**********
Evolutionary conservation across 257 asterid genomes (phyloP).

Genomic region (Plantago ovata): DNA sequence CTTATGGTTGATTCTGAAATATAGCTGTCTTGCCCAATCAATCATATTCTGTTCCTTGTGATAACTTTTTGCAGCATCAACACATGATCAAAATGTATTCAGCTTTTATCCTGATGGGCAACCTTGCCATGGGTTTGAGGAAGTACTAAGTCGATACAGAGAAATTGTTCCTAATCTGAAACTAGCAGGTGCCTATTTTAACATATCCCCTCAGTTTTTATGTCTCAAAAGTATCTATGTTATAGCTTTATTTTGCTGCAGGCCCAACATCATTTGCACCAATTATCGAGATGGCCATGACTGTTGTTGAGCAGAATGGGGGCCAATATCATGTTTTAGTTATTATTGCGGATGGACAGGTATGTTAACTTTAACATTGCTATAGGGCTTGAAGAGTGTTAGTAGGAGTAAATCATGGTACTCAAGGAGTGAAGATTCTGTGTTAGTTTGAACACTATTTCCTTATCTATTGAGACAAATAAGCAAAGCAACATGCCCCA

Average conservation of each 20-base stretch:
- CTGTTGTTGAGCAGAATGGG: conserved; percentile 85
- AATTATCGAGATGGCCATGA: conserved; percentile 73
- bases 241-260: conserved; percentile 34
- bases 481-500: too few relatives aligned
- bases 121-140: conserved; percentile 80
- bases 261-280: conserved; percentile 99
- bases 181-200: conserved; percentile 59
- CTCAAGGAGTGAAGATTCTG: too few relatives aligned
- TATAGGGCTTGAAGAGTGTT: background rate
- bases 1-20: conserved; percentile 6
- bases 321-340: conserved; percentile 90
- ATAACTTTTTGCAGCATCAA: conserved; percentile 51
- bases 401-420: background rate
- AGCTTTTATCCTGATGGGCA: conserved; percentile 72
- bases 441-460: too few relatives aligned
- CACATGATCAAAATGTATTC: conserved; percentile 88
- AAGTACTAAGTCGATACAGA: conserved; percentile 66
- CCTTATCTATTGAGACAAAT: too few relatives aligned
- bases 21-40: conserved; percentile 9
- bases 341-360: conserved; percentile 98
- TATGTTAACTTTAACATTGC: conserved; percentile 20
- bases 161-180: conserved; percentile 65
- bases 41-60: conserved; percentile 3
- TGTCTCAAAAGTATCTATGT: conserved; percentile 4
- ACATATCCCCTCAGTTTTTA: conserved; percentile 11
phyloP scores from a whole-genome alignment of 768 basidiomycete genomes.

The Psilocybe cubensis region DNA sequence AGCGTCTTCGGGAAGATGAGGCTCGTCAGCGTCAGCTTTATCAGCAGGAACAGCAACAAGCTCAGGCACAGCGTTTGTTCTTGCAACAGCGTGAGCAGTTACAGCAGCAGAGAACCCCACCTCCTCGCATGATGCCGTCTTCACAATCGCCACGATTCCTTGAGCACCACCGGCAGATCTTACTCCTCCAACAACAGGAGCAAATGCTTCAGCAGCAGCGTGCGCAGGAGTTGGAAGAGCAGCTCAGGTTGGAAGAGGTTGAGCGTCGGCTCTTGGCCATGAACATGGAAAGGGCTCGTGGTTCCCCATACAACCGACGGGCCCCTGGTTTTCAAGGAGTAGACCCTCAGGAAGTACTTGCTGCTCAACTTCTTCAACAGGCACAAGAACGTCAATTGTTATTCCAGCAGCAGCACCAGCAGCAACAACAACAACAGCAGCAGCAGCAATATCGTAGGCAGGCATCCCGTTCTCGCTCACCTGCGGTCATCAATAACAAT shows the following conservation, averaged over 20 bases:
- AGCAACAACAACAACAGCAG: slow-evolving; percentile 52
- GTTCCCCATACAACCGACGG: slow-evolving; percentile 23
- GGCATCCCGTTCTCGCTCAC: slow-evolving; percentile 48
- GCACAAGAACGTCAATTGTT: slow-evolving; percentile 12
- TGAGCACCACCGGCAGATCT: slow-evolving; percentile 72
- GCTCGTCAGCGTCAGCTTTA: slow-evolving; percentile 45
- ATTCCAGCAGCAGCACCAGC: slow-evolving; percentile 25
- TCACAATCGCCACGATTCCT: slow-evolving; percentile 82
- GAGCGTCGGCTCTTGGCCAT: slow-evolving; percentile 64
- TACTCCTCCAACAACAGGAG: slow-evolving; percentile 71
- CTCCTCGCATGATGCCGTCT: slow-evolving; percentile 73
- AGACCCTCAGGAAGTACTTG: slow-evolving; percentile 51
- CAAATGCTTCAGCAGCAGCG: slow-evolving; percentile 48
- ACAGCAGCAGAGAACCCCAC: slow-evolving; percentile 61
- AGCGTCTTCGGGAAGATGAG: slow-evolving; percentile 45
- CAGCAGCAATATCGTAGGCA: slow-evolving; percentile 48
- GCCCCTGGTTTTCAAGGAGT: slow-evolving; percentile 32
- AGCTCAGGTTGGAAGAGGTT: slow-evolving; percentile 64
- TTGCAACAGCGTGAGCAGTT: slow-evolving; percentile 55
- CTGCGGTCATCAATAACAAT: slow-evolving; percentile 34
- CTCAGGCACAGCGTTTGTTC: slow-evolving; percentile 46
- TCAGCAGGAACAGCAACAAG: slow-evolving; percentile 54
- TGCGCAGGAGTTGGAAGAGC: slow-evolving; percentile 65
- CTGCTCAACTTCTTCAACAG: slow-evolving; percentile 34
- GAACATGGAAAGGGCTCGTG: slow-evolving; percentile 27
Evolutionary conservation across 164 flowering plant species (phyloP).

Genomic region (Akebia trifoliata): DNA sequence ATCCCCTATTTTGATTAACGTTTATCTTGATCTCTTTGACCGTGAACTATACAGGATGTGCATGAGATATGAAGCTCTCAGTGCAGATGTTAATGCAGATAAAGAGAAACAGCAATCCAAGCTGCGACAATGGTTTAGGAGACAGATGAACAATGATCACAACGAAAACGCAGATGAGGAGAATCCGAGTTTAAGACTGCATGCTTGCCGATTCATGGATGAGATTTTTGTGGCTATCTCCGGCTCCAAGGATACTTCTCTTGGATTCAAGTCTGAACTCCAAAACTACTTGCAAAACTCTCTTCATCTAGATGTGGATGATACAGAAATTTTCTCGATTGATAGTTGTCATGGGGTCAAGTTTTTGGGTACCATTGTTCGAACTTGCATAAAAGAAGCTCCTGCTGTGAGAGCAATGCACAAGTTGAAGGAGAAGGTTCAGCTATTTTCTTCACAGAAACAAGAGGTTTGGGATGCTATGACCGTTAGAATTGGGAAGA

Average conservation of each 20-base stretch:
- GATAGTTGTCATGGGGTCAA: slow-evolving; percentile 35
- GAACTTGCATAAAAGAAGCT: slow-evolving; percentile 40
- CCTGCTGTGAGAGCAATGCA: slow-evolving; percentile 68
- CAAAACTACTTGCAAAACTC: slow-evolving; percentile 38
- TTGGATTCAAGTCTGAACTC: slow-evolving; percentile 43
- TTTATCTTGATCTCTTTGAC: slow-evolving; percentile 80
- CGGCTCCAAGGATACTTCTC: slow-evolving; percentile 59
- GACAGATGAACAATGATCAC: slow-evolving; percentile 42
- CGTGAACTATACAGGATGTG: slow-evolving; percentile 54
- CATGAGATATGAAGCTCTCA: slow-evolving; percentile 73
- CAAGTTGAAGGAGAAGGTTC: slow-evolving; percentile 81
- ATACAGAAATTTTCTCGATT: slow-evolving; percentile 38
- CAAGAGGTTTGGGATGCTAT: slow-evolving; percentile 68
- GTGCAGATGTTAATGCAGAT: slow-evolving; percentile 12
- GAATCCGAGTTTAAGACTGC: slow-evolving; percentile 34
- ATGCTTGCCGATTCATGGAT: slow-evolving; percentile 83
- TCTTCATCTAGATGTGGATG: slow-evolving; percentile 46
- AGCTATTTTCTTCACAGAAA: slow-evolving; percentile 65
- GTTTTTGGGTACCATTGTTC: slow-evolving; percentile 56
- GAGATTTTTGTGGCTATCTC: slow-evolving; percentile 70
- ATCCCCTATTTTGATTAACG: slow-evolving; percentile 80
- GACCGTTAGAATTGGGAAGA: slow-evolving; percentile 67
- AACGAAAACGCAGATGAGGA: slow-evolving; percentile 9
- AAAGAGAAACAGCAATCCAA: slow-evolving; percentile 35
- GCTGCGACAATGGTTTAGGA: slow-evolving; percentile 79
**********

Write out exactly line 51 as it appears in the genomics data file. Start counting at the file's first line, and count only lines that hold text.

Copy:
- CTCAGGCACAGCGTTTGTTC: slow-evolving; percentile 46